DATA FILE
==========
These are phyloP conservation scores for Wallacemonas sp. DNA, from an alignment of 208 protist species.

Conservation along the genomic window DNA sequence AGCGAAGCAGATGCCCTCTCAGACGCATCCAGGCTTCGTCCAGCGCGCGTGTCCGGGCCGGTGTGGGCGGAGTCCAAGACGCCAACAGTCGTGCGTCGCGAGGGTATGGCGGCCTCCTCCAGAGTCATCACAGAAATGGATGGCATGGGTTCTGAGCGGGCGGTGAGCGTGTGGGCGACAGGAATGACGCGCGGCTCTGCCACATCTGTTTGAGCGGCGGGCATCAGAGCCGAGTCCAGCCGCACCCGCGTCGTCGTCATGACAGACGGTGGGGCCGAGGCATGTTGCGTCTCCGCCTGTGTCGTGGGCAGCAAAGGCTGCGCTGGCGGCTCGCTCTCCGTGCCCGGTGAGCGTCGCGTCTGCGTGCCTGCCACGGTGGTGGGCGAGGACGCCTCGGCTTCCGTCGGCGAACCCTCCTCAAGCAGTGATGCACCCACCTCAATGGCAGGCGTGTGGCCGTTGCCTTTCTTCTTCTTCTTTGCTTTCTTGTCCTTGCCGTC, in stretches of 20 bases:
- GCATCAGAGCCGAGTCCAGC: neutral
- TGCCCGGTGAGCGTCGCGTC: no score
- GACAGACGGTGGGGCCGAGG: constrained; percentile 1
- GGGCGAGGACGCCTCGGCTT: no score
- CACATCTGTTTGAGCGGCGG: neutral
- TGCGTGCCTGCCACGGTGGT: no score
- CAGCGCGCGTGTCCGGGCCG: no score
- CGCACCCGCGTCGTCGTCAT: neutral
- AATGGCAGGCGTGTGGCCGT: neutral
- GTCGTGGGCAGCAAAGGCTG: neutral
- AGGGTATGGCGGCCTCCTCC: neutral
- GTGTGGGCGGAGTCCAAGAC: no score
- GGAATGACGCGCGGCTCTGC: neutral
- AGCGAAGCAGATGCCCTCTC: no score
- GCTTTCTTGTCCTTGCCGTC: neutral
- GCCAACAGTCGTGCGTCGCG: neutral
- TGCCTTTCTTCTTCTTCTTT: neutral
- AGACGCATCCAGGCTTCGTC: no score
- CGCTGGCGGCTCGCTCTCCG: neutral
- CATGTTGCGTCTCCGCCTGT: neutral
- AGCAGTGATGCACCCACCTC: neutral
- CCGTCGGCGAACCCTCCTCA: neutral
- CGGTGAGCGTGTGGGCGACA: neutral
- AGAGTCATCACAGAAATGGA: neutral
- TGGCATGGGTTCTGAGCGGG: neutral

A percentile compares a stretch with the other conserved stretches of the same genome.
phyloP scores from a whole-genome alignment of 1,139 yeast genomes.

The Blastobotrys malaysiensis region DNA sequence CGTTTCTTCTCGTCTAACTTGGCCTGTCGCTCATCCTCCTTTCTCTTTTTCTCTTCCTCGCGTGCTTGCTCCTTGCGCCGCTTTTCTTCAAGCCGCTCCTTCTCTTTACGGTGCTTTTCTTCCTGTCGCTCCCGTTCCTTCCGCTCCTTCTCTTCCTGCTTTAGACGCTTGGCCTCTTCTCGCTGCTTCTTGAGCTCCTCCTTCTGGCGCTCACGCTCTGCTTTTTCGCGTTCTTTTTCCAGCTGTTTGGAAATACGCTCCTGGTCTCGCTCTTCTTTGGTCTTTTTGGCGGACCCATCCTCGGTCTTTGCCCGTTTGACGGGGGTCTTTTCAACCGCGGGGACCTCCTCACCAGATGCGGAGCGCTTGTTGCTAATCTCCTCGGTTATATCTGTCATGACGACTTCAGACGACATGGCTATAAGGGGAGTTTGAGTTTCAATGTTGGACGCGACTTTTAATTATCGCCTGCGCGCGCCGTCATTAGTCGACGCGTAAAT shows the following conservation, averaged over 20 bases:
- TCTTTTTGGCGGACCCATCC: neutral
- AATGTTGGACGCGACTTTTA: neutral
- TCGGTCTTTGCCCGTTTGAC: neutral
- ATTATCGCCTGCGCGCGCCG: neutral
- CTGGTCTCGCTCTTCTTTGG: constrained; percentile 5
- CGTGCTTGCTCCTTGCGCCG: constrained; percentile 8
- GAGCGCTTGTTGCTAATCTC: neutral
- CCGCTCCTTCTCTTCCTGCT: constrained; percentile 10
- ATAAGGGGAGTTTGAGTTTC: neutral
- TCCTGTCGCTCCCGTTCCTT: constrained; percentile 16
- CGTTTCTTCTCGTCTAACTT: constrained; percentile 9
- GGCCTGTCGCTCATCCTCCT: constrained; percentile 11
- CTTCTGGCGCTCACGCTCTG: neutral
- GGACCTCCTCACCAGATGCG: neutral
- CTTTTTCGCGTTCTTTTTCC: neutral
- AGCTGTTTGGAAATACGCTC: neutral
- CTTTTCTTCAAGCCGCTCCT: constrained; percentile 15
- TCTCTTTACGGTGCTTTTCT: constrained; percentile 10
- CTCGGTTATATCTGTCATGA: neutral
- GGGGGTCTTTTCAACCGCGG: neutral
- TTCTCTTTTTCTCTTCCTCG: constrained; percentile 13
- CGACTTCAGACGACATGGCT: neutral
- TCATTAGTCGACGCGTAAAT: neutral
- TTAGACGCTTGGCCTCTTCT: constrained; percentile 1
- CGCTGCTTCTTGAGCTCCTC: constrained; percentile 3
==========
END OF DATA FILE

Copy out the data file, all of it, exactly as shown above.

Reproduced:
These are phyloP conservation scores for Wallacemonas sp. DNA, from an alignment of 208 protist species.

Conservation along the genomic window DNA sequence AGCGAAGCAGATGCCCTCTCAGACGCATCCAGGCTTCGTCCAGCGCGCGTGTCCGGGCCGGTGTGGGCGGAGTCCAAGACGCCAACAGTCGTGCGTCGCGAGGGTATGGCGGCCTCCTCCAGAGTCATCACAGAAATGGATGGCATGGGTTCTGAGCGGGCGGTGAGCGTGTGGGCGACAGGAATGACGCGCGGCTCTGCCACATCTGTTTGAGCGGCGGGCATCAGAGCCGAGTCCAGCCGCACCCGCGTCGTCGTCATGACAGACGGTGGGGCCGAGGCATGTTGCGTCTCCGCCTGTGTCGTGGGCAGCAAAGGCTGCGCTGGCGGCTCGCTCTCCGTGCCCGGTGAGCGTCGCGTCTGCGTGCCTGCCACGGTGGTGGGCGAGGACGCCTCGGCTTCCGTCGGCGAACCCTCCTCAAGCAGTGATGCACCCACCTCAATGGCAGGCGTGTGGCCGTTGCCTTTCTTCTTCTTCTTTGCTTTCTTGTCCTTGCCGTC, in stretches of 20 bases:
- GCATCAGAGCCGAGTCCAGC: neutral
- TGCCCGGTGAGCGTCGCGTC: no score
- GACAGACGGTGGGGCCGAGG: constrained; percentile 1
- GGGCGAGGACGCCTCGGCTT: no score
- CACATCTGTTTGAGCGGCGG: neutral
- TGCGTGCCTGCCACGGTGGT: no score
- CAGCGCGCGTGTCCGGGCCG: no score
- CGCACCCGCGTCGTCGTCAT: neutral
- AATGGCAGGCGTGTGGCCGT: neutral
- GTCGTGGGCAGCAAAGGCTG: neutral
- AGGGTATGGCGGCCTCCTCC: neutral
- GTGTGGGCGGAGTCCAAGAC: no score
- GGAATGACGCGCGGCTCTGC: neutral
- AGCGAAGCAGATGCCCTCTC: no score
- GCTTTCTTGTCCTTGCCGTC: neutral
- GCCAACAGTCGTGCGTCGCG: neutral
- TGCCTTTCTTCTTCTTCTTT: neutral
- AGACGCATCCAGGCTTCGTC: no score
- CGCTGGCGGCTCGCTCTCCG: neutral
- CATGTTGCGTCTCCGCCTGT: neutral
- AGCAGTGATGCACCCACCTC: neutral
- CCGTCGGCGAACCCTCCTCA: neutral
- CGGTGAGCGTGTGGGCGACA: neutral
- AGAGTCATCACAGAAATGGA: neutral
- TGGCATGGGTTCTGAGCGGG: neutral

A percentile compares a stretch with the other conserved stretches of the same genome.
phyloP scores from a whole-genome alignment of 1,139 yeast genomes.

The Blastobotrys malaysiensis region DNA sequence CGTTTCTTCTCGTCTAACTTGGCCTGTCGCTCATCCTCCTTTCTCTTTTTCTCTTCCTCGCGTGCTTGCTCCTTGCGCCGCTTTTCTTCAAGCCGCTCCTTCTCTTTACGGTGCTTTTCTTCCTGTCGCTCCCGTTCCTTCCGCTCCTTCTCTTCCTGCTTTAGACGCTTGGCCTCTTCTCGCTGCTTCTTGAGCTCCTCCTTCTGGCGCTCACGCTCTGCTTTTTCGCGTTCTTTTTCCAGCTGTTTGGAAATACGCTCCTGGTCTCGCTCTTCTTTGGTCTTTTTGGCGGACCCATCCTCGGTCTTTGCCCGTTTGACGGGGGTCTTTTCAACCGCGGGGACCTCCTCACCAGATGCGGAGCGCTTGTTGCTAATCTCCTCGGTTATATCTGTCATGACGACTTCAGACGACATGGCTATAAGGGGAGTTTGAGTTTCAATGTTGGACGCGACTTTTAATTATCGCCTGCGCGCGCCGTCATTAGTCGACGCGTAAAT shows the following conservation, averaged over 20 bases:
- TCTTTTTGGCGGACCCATCC: neutral
- AATGTTGGACGCGACTTTTA: neutral
- TCGGTCTTTGCCCGTTTGAC: neutral
- ATTATCGCCTGCGCGCGCCG: neutral
- CTGGTCTCGCTCTTCTTTGG: constrained; percentile 5
- CGTGCTTGCTCCTTGCGCCG: constrained; percentile 8
- GAGCGCTTGTTGCTAATCTC: neutral
- CCGCTCCTTCTCTTCCTGCT: constrained; percentile 10
- ATAAGGGGAGTTTGAGTTTC: neutral
- TCCTGTCGCTCCCGTTCCTT: constrained; percentile 16
- CGTTTCTTCTCGTCTAACTT: constrained; percentile 9
- GGCCTGTCGCTCATCCTCCT: constrained; percentile 11
- CTTCTGGCGCTCACGCTCTG: neutral
- GGACCTCCTCACCAGATGCG: neutral
- CTTTTTCGCGTTCTTTTTCC: neutral
- AGCTGTTTGGAAATACGCTC: neutral
- CTTTTCTTCAAGCCGCTCCT: constrained; percentile 15
- TCTCTTTACGGTGCTTTTCT: constrained; percentile 10
- CTCGGTTATATCTGTCATGA: neutral
- GGGGGTCTTTTCAACCGCGG: neutral
- TTCTCTTTTTCTCTTCCTCG: constrained; percentile 13
- CGACTTCAGACGACATGGCT: neutral
- TCATTAGTCGACGCGTAAAT: neutral
- TTAGACGCTTGGCCTCTTCT: constrained; percentile 1
- CGCTGCTTCTTGAGCTCCTC: constrained; percentile 3